Name :Maarten-Jan Wilschut
Origin :The Netherlands
Race and gravel bike, in the winter some mountain biking. Flat roads around my home, but in the hills and mountains as much as possible (100,000~130,000 meters of altitude per year).
Disc brakes for gravel bikes opened the door for more extreme off-road adventures.
I have been gravel riding for over a decade, mainly on 23mm Conti 4 Seasons on my rim-brake traditional-style bicycles during our summer cycling trips. Back in 2012, for example, I rode the half-tarmac half-gravel Col de Portet in the Pyrenees.
The arrival of disc brakes, enabling wider tyres on racing and cross bikes, opened the door for more extreme off-road adventures by taking one bike and two wheelsets instead of taking multiple bikes on our summer adventures.
In 2015 I started my search for the perfect gravel bike (even though the term itself had not been invented yet!). Eventually, I settled for the Niner BSB 9 RDO cyclocross frame accommodating up to 40mm wide tyres. The choice for discs and also Di2 was already confirmed after a few days on a rental disc Di2 bike on Gran Canaria. The frame has a perfect fit for me as the geometry is almost exactly the same as my previous road bike and it handles all conditions really well. The maiden gravel voyage in the 2016 summer was the Colle delle Finestre and the epic Cresta dell’Assietta road, where I surprisingly encountered very few mountain bikers.
The comfort and handling of a bike with wide tubeless tyres, disc brakes, and Di2 made me sell all my old-school rim-brake bikes and get a second Niner. The first red/black one is racier and the yellow/greenie is more suited for gravel.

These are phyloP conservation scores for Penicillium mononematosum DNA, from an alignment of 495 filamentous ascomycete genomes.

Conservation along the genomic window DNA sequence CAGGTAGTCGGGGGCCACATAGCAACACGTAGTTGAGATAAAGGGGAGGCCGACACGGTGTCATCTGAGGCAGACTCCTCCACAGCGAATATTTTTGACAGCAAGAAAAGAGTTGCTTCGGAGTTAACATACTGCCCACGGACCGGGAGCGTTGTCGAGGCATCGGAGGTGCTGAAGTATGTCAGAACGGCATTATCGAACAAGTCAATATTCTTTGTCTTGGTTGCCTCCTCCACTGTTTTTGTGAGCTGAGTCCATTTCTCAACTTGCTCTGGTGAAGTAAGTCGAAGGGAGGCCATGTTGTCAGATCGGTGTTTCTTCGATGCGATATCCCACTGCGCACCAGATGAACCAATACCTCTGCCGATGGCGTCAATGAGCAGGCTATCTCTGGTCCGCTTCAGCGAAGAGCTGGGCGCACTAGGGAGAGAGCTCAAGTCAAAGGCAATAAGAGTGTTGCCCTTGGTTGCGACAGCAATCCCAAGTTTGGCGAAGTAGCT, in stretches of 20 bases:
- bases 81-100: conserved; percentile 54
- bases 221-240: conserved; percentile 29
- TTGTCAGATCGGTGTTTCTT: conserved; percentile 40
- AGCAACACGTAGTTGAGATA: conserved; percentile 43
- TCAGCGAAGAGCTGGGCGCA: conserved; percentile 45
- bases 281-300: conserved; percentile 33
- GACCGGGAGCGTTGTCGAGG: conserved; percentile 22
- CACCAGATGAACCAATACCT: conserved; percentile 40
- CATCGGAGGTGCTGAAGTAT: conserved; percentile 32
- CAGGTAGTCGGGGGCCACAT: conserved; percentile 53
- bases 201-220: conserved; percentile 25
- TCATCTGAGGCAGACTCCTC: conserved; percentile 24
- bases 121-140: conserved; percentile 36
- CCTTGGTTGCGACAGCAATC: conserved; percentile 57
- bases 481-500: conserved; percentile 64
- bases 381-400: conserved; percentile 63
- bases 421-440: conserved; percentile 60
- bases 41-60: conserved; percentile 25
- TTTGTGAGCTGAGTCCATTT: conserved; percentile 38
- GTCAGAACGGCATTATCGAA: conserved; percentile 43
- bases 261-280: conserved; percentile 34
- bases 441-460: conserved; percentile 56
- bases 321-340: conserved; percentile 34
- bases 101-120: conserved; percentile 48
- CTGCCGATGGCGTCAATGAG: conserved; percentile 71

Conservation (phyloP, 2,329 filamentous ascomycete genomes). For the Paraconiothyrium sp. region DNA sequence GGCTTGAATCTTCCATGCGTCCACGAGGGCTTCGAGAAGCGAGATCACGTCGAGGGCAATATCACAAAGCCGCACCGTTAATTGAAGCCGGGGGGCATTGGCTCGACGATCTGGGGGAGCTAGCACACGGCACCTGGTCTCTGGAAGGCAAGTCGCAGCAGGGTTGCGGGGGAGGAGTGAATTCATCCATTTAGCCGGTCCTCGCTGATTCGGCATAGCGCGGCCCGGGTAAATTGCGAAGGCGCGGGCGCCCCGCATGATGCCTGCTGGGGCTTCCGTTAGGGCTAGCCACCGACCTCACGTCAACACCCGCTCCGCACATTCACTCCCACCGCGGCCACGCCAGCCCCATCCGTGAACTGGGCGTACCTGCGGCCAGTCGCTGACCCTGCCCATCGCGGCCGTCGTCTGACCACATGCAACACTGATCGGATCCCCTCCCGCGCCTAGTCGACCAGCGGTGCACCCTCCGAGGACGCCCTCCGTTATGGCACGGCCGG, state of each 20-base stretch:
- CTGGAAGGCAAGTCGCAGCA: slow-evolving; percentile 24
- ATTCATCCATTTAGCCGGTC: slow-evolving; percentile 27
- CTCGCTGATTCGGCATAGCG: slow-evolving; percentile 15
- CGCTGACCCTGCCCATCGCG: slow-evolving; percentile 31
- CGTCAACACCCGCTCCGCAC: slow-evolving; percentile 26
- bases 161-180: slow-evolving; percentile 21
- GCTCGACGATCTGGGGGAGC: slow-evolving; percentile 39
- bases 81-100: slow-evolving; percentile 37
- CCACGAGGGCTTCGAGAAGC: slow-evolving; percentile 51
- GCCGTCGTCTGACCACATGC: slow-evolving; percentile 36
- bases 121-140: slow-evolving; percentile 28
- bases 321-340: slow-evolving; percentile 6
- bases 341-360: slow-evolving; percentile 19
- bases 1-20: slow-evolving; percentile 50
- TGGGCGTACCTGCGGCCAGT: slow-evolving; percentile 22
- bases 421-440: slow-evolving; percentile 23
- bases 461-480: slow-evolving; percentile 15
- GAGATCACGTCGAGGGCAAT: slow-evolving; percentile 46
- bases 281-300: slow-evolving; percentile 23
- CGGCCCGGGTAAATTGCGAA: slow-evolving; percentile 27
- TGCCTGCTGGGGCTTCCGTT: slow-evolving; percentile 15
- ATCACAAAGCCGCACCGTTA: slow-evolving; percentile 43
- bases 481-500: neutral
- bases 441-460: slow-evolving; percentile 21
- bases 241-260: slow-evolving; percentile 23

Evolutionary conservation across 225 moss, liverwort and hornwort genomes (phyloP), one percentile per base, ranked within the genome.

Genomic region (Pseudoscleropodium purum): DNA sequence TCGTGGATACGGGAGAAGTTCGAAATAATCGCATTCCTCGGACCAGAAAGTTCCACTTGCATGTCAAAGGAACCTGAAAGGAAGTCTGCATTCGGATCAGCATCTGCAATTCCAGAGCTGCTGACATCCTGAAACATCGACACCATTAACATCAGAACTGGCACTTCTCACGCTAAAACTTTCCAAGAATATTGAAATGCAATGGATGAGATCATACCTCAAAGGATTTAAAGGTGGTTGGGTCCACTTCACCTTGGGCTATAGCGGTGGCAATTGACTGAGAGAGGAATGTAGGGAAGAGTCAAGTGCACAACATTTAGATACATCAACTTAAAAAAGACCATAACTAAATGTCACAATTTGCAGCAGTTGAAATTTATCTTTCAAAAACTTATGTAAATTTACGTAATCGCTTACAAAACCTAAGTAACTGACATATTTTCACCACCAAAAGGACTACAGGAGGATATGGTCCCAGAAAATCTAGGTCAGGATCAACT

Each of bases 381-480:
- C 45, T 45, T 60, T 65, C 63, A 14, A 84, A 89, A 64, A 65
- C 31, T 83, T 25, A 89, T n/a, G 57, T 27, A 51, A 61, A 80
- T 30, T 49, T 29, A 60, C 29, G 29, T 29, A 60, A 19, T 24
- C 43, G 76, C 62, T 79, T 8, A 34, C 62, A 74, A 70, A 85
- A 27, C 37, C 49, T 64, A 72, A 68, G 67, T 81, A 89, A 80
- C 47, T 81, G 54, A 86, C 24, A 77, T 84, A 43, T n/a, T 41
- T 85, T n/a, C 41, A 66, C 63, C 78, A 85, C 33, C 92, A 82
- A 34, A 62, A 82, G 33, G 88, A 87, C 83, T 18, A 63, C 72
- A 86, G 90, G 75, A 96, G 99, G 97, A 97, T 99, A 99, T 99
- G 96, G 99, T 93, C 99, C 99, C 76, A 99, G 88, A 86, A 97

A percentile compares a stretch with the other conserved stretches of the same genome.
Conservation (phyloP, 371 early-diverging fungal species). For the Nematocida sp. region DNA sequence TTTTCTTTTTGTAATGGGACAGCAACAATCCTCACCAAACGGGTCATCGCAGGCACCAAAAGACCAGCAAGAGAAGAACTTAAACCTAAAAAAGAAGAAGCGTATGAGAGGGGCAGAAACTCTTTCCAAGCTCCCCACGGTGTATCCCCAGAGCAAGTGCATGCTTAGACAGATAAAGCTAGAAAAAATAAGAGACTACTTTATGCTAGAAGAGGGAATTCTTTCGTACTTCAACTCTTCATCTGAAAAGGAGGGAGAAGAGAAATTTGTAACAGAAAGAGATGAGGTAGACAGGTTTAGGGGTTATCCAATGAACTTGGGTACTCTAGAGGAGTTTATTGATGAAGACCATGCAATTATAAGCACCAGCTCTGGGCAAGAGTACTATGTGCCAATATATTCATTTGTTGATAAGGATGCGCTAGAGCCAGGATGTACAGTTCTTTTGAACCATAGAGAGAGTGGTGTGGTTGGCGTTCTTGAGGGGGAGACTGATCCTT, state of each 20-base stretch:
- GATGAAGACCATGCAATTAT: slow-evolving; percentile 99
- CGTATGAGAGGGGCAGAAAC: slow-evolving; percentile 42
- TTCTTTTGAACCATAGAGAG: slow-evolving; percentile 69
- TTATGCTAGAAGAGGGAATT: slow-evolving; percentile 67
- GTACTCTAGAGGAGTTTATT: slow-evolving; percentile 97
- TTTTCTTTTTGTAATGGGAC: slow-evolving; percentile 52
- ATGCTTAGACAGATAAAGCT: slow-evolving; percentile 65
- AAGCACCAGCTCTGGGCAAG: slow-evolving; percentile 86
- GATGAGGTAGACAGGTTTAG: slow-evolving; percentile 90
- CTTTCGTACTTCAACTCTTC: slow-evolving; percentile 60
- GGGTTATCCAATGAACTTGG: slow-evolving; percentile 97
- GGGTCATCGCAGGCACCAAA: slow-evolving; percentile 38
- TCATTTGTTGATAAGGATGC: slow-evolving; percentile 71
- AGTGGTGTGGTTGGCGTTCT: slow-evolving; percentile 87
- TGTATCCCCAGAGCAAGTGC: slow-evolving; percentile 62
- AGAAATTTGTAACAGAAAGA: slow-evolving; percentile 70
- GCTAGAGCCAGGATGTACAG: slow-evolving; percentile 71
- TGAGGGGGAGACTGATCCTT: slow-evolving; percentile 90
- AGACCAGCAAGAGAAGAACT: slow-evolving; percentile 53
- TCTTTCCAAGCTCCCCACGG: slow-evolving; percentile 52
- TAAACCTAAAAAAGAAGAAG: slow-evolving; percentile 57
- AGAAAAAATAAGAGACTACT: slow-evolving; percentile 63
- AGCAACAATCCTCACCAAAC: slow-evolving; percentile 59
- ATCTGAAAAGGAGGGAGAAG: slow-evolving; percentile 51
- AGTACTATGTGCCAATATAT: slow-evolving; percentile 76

High on the wishlist was a carbon deep rim set.
I want a carbon rim set specifically designed to accommodate wide tubeless tyres and beating the windy flats around my place, but also able to take on the hills in the Eifel (Germany) and Ardennes (Belgium).
Reading the Hambini pages the specs became very clear: external width of at least 30mm (the rim should be wider than the tire), internal width of around 25mm, and a rim height of 50-60mm, tubeless of course, perhaps even hookless. The only option in the marketplace seemed to be one model of a well known but very, very expensive US brand. A complete wheelset would cost even more than a new Niner frame!
Luckily some intensive internet research revealed Light Bicycle, and wherever I looked I only found positive posts and reviews in many different forums. And yeeha! they had a Falcon Pro rim, the WR50, that checked all the boxes. Finally, I could get my hands on an affordable top-spec aero wheelset to complete my gravel racy flat-country Niner! The customer service was friendly and quick to answer all my questions.
A Dutch local wheelbuilder with good experience laced my custom specced (e.g. internal nipple holes) rims to a pair of DT240s hubs with stealthy silk graphic decals.
In the Luxemburg and French hills, the WR50s performed flawlessly.
As soon as the finished wheels arrived at my home, I was at first struck by the width of the rims. They looked really, really wide! Perhaps even wider than a pair of my 29er MTB wheels… Installing and mounting a pair of Schwalbe 28mm Pro Ones was as easy as tubeless mounting can get, and the tyres popped airtight after pumping with an SKS floor pump. Milk is only needed against punctures.
What a joy to ride. The wheels perform awesomely. In the flats, they seem to generate a few kilometers of additional speed, especially in crosswinds. They feel light and nimble when accelerating and climbing. In both Niners, with the signature Falcon Pro finish, they look perfect. The sound is very polite and decent and does not draw unwanted attention.
This year, despite the Covid-19 pandemic, we were extremely lucky and could still do our usual 3-week cycling trip and visited Luxemburg (a few days), France (even fewer days), and Italy (almost 2 weeks). In the Luxemburg and French hills, the WR50s performed flawlessly. Also, taking on serious alpine colls in the Italian Eastern Dolomites was as easy as any climbing wheelset. Descending is drama free, even with some gusty mountain winds.